However timidly, state governments are starting take a look at the kind of websites that claim to post “revenge” photos and videos of exes in, how do we put this, compromising situations. California has already passed a very limited law, and New York is considering passing one itself. Needless to say, this has spawned a whole bunch of harrumphing on the Internet about how this is needless government intervention and how you can’t protect people from their own stupidity.
And all that harrumphing is wrong. Here’s why.
Yes, People Are Stupid
Let’s just get this out of the way; yeah, if you take a photo of yourself naked, and worse, send it to somebody without their asking, you are setting yourself up for Geraldo-grade humiliation. The same is true of posting anything on social media, and so on. When it comes to the Internet, it’s important to assume that it’s public, and stupid to ever assume otherwise.
And no, it’s not the government’s job to protect people from their own stupidity, either. The problem with following that line of logic too far, though, is that it loses track of the important point, which is that if somebody takes something you thought was private, and posts it online, that’s not your fault. You’re a victim of a malicious act, that simple.
“Revenge” Sites Are Built To Victimize People
Unsurprisingly, guys like Hunter Moore, who you might remember tried to get people to brush their teeth with poop for an iPhone among other charming stunts, are adamantly opposed to this law, saying it “protects stupid people from themselves.” But that leaves out a pretty important link in the chain from nude selfie to Internet infamy: The jackass who posts it.
The last time I checked, phones don’t scan all your photos for nude pics and upload them to the Internet against your will. No, somebody made a conscious decision to put that photo on the Internet for strangers to look at and use for “personal purposes”. Stop and think about that for a minute: “Emotionally hurt me, and I’m make sure total strangers use images of your naked body in a lotion-and-tissues kind of way” is pretty damn creepy.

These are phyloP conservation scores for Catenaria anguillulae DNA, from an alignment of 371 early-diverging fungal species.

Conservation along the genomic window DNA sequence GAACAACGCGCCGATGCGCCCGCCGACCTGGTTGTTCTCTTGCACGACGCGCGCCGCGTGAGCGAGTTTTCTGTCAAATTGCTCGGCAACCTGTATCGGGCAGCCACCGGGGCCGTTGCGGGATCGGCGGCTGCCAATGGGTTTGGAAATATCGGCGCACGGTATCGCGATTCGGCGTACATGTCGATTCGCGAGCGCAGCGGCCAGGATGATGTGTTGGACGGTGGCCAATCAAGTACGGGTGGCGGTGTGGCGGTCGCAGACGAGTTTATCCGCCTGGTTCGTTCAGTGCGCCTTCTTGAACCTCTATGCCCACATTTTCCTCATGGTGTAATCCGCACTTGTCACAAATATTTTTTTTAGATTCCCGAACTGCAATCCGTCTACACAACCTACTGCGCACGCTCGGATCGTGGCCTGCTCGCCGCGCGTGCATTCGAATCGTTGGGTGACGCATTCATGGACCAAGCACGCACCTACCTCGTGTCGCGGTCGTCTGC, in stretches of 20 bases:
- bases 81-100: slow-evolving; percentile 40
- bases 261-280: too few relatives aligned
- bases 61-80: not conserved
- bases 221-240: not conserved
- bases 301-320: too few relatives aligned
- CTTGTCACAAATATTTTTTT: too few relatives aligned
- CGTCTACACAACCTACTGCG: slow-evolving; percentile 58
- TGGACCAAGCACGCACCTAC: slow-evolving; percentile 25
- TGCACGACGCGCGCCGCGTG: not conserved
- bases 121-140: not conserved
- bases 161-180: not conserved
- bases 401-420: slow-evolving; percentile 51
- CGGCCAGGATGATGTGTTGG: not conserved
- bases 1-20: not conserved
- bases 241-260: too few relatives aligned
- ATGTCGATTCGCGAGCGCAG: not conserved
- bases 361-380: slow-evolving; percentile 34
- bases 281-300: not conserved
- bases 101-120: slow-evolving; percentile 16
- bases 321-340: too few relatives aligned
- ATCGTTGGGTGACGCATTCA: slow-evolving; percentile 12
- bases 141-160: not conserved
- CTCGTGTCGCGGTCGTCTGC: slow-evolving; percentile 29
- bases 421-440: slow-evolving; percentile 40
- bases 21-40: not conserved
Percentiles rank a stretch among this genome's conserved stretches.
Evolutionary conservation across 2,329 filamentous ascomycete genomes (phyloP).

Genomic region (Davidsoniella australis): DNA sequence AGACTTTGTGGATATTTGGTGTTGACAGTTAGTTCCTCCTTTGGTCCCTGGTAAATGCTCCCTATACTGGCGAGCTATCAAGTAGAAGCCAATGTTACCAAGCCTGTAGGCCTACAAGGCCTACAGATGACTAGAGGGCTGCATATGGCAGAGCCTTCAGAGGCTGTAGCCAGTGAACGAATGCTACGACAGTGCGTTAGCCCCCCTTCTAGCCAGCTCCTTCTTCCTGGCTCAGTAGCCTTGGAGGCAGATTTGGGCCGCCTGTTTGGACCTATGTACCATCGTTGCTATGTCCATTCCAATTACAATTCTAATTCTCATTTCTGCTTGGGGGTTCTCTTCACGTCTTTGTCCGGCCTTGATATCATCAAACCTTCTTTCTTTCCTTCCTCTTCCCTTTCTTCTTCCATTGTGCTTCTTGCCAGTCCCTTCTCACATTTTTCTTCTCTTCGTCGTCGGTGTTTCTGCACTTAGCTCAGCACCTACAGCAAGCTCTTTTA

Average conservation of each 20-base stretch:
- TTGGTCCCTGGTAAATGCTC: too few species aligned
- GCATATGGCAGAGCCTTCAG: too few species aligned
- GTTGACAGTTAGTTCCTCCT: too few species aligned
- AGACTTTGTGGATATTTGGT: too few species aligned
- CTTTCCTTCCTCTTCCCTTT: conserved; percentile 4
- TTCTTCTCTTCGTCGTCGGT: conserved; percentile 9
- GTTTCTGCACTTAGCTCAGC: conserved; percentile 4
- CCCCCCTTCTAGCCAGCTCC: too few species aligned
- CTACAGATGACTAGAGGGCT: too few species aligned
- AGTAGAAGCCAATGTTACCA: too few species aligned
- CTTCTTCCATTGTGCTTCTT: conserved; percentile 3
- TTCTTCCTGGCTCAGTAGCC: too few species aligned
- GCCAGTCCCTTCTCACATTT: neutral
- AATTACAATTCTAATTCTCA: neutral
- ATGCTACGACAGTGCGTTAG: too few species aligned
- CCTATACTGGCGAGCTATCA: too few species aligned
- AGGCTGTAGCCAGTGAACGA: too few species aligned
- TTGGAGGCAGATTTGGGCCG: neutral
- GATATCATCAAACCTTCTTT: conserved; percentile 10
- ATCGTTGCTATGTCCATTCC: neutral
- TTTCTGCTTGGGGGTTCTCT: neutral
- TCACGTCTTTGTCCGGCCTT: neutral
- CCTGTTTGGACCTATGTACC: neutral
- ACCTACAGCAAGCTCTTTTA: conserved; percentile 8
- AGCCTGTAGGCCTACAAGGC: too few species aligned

Nobody has to post these pictures. They make a choice to do so, and generally, when you make a choice to deliberately hurt another human being, governments tend to think “Hmmmmm, maybe I should get involved here.”
Still, There Are Limits To The Law
Is there much that can be done legally? Good question. Even California’s lawmakers chose to leave out the majority of “revenge” photos, which are selfies. And realistically, there does have to be a limit; any law that works will have to be narrowly focused.
Honestly, these sites exist largely because there’s no social consensus on what, precisely, constitutes public with photos. We went from snapshots sitting in a shoebox to snapshots sitting out in public without any real conversation about the etiquette of looking at them. And, again, it’s foolish to assume anything sent out over a radio will remain private. But it’s also foolish to insist it’s the victim’s fault.
(Image via Geraldo’s Twitter, alas)
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